# Nena sent me some #friendlywaves from Lago Maggiore

This is a #friendlywaves challenge, where I try to explain other people’s wave photos and they tell me how I did.

I love it when my friends see waves, think of me, whip out their cameras, take pictures, and send them to me! In this case, Nena even used a telephoto lens and took the amazing pictures below that she allowed me to share with you!

They are the perfect example for talking about wakes when a ship doesn’t just go straight ahead. Because, of cause, ships going straight ahead are the easiest case, like the one we see below.

Picture by Nena Weiler, used with permission

Here, we see the two different constituents of a wake: The turbulent wake that is the white stripe right behind the boat, that turns blue a little way behind the boat but stays a lighter color than the surrounding water.

And then there is the V-shaped wake with the boat at its tip. This V-shaped wake consists of very many individual waves that are fairly short in the direction parallel to their crests, and that are shifted slightly so the further away from the boat you look, the wider the V opens. I usually call this the “feathery” wake, since it consists of all these little “feathers”, but since I need the “feather” image for something else today, I’ll just call it the V-shaped wake here.

Now when the boat takes a turn, this messes up the structures of the waves making up the V-shaped wake (or makes them more interesting, depending on your point of view). Below, the boat has taken a right turn, which you can see from the turbulent wake that starts right behind the boat as a white stripe that then changes color to a lighter blue than the surrounding water (with a darker stripe to each side, and then the V further out).

Picture by Nena Weiler, used with permission

Now looking at the individual waves of the V-shaped wake, we see that they get bunched up on the right side of the boat’s trajectory, while they are getting fanned out on the left side.

Now imagine the boat’s trajectory as the shaft of a feather. If you have ever bent a feather, you will have observed that on the side the shaft is bent towards, the individual barbs (I looked this up: barbs are the little thingies that spread outwards from the feather’s shaft) get bunched together, while on the other side they fan open.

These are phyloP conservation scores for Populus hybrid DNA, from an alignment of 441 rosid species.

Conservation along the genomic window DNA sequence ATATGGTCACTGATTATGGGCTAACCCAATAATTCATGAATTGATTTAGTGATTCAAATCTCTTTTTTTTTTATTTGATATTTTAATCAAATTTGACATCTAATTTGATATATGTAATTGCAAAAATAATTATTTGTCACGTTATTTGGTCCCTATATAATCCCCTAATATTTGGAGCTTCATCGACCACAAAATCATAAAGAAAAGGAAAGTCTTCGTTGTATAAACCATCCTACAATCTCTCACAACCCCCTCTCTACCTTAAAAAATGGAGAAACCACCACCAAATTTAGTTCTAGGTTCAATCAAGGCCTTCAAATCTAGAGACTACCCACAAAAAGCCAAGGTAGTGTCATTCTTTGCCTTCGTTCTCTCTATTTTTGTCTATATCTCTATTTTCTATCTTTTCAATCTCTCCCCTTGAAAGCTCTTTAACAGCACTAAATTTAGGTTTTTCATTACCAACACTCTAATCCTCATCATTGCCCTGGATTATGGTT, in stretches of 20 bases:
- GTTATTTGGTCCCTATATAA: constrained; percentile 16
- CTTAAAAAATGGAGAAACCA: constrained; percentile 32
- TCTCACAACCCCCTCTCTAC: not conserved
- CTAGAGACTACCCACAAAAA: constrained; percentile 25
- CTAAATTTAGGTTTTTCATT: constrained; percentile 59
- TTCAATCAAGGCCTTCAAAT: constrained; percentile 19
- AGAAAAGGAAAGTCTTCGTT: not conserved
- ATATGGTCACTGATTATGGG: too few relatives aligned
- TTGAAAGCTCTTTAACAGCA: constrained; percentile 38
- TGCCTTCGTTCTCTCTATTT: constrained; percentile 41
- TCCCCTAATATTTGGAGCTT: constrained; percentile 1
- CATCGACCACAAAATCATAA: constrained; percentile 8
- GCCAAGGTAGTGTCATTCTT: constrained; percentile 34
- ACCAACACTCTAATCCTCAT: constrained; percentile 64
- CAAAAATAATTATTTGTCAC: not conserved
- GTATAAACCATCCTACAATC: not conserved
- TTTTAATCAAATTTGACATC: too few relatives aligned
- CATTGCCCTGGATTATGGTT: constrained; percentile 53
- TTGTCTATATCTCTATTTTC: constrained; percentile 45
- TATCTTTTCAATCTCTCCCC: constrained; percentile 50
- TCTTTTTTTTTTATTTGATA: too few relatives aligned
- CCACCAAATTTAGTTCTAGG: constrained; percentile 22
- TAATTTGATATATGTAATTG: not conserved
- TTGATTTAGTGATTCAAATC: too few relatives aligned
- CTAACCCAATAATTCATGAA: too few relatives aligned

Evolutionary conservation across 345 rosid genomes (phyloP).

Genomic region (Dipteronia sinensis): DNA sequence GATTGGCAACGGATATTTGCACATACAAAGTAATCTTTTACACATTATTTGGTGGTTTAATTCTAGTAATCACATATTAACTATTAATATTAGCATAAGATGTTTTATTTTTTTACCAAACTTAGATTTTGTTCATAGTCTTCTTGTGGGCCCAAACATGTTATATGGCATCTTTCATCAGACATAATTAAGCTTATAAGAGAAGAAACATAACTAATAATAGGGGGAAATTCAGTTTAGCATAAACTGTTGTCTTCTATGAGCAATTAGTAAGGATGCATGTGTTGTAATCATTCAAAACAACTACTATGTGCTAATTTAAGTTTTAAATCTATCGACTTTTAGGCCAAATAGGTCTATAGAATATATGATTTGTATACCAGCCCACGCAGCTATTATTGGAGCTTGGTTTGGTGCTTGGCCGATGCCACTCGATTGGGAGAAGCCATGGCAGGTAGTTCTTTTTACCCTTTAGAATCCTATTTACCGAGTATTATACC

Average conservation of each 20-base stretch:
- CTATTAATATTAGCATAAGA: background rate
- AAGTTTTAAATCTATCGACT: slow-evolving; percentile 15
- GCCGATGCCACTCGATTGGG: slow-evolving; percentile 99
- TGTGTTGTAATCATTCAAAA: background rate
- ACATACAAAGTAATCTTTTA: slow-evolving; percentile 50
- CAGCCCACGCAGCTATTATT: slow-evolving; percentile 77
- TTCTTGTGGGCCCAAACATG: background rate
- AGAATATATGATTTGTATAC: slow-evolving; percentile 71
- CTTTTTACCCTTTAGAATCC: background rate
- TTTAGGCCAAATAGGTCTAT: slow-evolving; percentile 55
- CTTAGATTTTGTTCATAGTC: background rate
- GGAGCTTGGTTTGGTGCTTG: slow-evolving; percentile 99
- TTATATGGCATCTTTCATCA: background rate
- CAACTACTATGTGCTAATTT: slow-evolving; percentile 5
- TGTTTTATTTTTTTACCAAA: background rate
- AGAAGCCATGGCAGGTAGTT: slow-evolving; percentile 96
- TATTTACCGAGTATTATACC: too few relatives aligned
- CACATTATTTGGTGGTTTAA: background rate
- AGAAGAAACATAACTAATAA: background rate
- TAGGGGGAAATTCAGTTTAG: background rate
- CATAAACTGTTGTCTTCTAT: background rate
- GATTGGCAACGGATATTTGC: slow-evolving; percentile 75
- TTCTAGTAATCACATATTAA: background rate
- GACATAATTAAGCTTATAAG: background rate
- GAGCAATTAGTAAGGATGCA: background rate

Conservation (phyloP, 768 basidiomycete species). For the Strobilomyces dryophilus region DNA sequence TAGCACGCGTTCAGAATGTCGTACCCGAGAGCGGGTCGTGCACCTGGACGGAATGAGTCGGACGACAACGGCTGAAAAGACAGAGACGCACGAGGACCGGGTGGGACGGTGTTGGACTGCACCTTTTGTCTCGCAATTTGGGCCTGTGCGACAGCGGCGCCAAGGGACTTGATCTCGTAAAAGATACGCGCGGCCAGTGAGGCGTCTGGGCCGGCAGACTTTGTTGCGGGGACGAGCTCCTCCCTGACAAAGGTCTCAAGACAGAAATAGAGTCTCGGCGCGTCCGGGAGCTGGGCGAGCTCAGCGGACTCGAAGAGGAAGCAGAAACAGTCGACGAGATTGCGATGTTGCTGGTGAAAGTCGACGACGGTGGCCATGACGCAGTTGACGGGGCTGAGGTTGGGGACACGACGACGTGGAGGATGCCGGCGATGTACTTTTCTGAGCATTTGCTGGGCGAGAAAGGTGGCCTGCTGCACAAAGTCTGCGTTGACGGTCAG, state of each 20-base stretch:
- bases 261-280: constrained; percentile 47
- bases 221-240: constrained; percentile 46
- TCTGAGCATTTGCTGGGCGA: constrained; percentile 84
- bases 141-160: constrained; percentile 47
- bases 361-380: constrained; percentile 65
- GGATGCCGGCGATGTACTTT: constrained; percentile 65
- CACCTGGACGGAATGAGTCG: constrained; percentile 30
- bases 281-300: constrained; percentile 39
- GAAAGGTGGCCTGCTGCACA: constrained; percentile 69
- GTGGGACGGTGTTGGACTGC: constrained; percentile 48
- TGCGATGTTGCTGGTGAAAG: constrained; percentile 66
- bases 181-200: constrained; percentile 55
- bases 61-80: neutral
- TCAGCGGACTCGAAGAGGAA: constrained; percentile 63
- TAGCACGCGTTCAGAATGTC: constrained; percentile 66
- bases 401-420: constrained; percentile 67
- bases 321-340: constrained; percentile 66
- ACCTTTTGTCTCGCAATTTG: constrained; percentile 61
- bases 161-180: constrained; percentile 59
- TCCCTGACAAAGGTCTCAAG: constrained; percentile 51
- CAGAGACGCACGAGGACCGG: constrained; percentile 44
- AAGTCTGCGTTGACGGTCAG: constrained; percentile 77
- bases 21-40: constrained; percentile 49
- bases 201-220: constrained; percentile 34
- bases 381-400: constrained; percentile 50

So far, so good. Still with me?

Now what happens as time goes on is that the V opens up — the two sides move away from each other. We don’t usually notice this because we are used to focussing on the wake relative to the ship rather than to some fixed vantage point. But if we looked at a fixed point while a ship going past, we’ll see the wake spreading over time until one side of the V reaches us.

Picture by Nena Weiler, used with permission

And this spreading of the V is what’s making interpretation of the picture below a little difficult. The picture below is showing almost the same part of the ocean as the one above (see the little white and blue moored boats in the bottom right corner of the lower picture? They are the same boats that are visible at the left of the bottom right corner above), only a little later. During the time between the two pictures, the ship moved further towards the bottom left corner, but also the wake spread further apart.

Above, you see that some “barbs” start running into each other (the ones where the bend is strongest, where there is foam on breaking waves because the waves suddenly become a lot steeper due to interference). So some time later, they have grown longer and are now crossing each other, which leads to the checkerboard pattern located right inside the bend of the boat’s trajectory. If you follow the V-shaped wake from the boat backwards, you can still make it out, even though it’s been deformed by the ship turning around.

Picture by Nena Weiler, used with permission

Tell me, Nena, is your family happy with this explanation? :-)